How wearables are helping in the fight against Covid-19

Remote monitoring, telehealth applications, and wearable tech were instrumental in enabling the decentralized clinical trials that accelerated vaccine timetables
15 January 2021 | 2 Shares

Remote monitoring, telehealth, and wearable tech were instrumental to enabling the decentralized clinical trials that accelerated vaccine timetables. Source: AFP

  • Remote monitoring, telehealth applications, and wearable tech were instrumental to enabling the decentralized clinical trials that accelerated vaccine timetables

COVID-19 vaccinations have begun in earnest this year, with the UK, US, and other nations rolling out vaccines from big pharma firms like Pfizer, AstraZeneca, and Moderna. Usually, vaccines for new contagions undergo strenuous human clinical trials to ascertain their safety and viability for human consumption.

But the urgency presented by the highly-infectious COVID-19 strains have necessitated an accelerated timetable for vaccines as the number of active cases worldwide approaches the 100 million mark. Nevertheless, clinical trials for other drugs could take years before an effective vaccine is distributed widely, prompting questions on the efficacy of the speedy vaccine introductions to contain the coronavirus spread.

A new report from Oracle Health Sciences and Informa Pharma Intelligence attempts to determine exactly how the pandemic was affecting clinical trial processes, as well as to identify the key challenges and opportunities involved in not only the breakthrough research, but in the technologies that is helping move up the vaccination schedule.

The report surveyed 252 professionals worldwide who are involved in clinical trials at biopharmaceutical and medical device companies. Chief among their input was the role of innovation to accelerate clinical trials, with researchers active in different countries separated by social distancing measures in addition to other priorities.

This meant that there were a lot of decentralized trials. Instead of researchers studying together and cross-referencing their findings in a centralized control laboratory, the pandemic – along with new guidance from the US’ Federal Drug Administration (FDA) – has resulted in large numbers of companies opting to adopt remote approaches. The survey found that 76% of respondents noted at least some of their trials are decentralized, while 38% of respondents noted more than half of their trials were decentralized.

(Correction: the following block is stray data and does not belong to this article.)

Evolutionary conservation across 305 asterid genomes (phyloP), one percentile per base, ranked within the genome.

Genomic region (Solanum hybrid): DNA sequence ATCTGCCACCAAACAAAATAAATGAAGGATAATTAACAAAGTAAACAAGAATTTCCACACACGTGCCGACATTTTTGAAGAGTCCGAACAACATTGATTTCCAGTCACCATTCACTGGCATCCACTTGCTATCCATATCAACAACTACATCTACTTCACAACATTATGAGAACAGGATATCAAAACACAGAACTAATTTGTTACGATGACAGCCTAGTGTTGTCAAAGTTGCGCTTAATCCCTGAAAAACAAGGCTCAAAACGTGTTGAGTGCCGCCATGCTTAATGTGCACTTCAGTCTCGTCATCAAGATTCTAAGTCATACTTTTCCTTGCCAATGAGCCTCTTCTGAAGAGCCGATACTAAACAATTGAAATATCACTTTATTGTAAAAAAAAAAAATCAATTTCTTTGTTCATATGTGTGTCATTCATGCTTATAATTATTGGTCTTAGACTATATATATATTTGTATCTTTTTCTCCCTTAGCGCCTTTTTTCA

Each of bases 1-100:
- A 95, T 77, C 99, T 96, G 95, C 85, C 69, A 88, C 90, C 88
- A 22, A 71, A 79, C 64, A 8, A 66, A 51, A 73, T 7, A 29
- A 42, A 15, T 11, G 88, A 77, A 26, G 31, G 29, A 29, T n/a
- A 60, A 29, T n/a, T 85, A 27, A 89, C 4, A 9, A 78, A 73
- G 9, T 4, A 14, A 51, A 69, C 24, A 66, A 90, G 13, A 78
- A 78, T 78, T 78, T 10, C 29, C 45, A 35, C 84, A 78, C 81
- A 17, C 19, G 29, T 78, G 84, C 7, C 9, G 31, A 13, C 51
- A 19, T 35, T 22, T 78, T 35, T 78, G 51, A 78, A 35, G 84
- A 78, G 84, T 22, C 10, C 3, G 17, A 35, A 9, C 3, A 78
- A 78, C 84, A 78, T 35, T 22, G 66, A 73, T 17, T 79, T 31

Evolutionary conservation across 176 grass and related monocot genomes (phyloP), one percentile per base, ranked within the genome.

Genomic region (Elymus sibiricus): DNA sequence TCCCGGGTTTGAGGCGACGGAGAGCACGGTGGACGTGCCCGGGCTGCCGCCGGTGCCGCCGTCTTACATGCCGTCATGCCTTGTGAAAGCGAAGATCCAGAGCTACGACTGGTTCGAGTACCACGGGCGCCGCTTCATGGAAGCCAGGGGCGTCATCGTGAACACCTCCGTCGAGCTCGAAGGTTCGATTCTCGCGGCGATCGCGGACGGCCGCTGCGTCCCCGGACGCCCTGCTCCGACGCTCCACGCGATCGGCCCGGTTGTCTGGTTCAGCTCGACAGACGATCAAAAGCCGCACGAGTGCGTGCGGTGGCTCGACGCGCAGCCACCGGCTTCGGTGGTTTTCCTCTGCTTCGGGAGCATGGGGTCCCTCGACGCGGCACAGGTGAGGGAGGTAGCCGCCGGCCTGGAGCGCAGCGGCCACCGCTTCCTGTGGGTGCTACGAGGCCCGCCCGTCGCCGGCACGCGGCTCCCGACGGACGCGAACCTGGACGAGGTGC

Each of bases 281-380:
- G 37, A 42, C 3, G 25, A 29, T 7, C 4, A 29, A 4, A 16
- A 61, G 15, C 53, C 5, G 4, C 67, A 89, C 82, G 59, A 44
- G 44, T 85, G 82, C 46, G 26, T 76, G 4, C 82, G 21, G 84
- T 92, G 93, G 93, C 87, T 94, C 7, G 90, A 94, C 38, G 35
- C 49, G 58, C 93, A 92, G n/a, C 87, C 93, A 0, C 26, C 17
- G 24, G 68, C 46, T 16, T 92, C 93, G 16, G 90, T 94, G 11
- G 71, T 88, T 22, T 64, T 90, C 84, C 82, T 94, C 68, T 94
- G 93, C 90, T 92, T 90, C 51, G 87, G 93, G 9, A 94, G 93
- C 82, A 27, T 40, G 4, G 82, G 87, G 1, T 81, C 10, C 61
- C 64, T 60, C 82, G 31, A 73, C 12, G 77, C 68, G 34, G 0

There are many steps involved with a move to decentralized clinical trials. The most common step being taken by companies is the adoption of patient-facing technologies or alternatives, which was cited by 64% of respondents.

Over a quarter of survey respondents highlighted issues they faced with remote trials, including with how the data is collected, issues with retaining the same patients over the trial period, increased deviations of data that were not collected as per specified protocols, as well as delayed peer and medical board reviews.

As COVID was impacting trials, it was also impacting strategies for running clinical trials. The biggest strategy change involved virtual trials. The survey found 46% of respondents were implementing or planning to implement decentralized trials.

Remote data collection goes hand-in-hand with decentralized trials. The majority of respondents (67%) noted they have already implemented remote data collection or are planning to do so. The means of implementing remote data collection varies, with 57% noting they are using patient apps, 49% citing ePRO, 45% are planning to use wearables/devices, while others still mention monitors and mobile health (mHealth) applications.

24% state they are already using wearable and remote monitoring technologies, with another 13% planning to do so within the next 6 months. Many respondents noted the benefits of real-time monitoring tech, with 64% noting the added convenience for the patient, who did not have to encumbered by additional medical monitoring equipment to assess the effects of the vaccine trial.

The immediacy of the real-time data and insights delivered by wearables was appreciated by at least half (52%) of those surveyed, along with time and resource savings for the testing site staff (45% of those canvassed), convenience for site staff (30%), and also time/resource savings for companies sponsoring the clinical testing (28%).

But there are also downsides of wearables and remote monitoring, primarily to do with the way data is collected and interpreted, but also concerning cost and regulatory considerations. More than 40% of respondents were concerned about the quality of data gathered, followed by data protection/privacy concerns, a lack of standardization in data methodology, and a lack of harmonization or unifying traits of the data collected.

What it means for businesses

The Oracle and Informa study underscored how remote monitoring, telehealth to keep in contact with patients, and wearable tech were instrumental to enabling virtual clinical trials. Without these innovations conducting trials across borders would have been difficult, if not impossible with the pandemic still raging.

While concerns remain over cost and regulatory guidance around decentralized clinical trials, businesses can surely identify with how virtualized trials correspond with the challenges and opportunities of remote working culture that was likewise accelerated as a result of the pandemic.

In particular, the adoption of digitalized innovations to maintain communications is very similar, as is the use of remote monitoring and smart wearable tech, which is useful in the workplace as well, particularly in a pandemic where they can conveniently and cost-efficiently help monitor employee vitals – even while they are working remotely.